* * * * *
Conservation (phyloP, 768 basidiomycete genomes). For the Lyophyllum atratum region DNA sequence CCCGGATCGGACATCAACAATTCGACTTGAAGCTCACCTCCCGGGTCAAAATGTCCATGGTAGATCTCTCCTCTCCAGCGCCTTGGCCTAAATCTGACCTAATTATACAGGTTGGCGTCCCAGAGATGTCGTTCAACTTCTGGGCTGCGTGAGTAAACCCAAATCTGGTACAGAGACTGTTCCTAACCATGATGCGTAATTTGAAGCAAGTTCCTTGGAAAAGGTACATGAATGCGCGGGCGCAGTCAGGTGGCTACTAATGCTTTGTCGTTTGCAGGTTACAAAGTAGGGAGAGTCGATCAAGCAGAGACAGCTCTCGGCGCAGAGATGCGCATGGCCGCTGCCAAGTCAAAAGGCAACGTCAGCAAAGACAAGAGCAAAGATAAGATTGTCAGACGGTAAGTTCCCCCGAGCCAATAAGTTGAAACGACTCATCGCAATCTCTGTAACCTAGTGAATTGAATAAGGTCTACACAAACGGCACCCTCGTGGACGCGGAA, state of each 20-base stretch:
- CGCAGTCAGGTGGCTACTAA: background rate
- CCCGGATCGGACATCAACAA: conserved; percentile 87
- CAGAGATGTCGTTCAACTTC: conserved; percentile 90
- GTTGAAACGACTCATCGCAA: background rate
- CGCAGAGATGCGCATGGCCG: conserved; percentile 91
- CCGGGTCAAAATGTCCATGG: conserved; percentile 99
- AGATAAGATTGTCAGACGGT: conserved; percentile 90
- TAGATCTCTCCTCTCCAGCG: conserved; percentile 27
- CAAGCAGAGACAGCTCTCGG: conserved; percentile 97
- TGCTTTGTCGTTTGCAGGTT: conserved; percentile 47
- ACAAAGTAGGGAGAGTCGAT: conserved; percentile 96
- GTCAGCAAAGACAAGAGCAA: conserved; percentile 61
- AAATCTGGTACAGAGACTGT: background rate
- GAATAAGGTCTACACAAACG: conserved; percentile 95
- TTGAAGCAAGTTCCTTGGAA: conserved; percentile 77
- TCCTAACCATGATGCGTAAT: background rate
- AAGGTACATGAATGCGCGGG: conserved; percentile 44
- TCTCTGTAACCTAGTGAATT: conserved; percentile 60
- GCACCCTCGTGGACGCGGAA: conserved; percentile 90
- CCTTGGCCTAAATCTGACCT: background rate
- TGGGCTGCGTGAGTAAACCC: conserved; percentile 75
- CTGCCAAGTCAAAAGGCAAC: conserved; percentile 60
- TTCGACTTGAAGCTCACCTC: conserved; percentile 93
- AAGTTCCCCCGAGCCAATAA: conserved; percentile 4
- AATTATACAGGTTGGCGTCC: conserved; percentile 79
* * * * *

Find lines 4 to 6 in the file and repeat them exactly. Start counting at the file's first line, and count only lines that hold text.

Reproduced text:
- CAGAGATGTCGTTCAACTTC: conserved; percentile 90
- GTTGAAACGACTCATCGCAA: background rate
- CGCAGAGATGCGCATGGCCG: conserved; percentile 91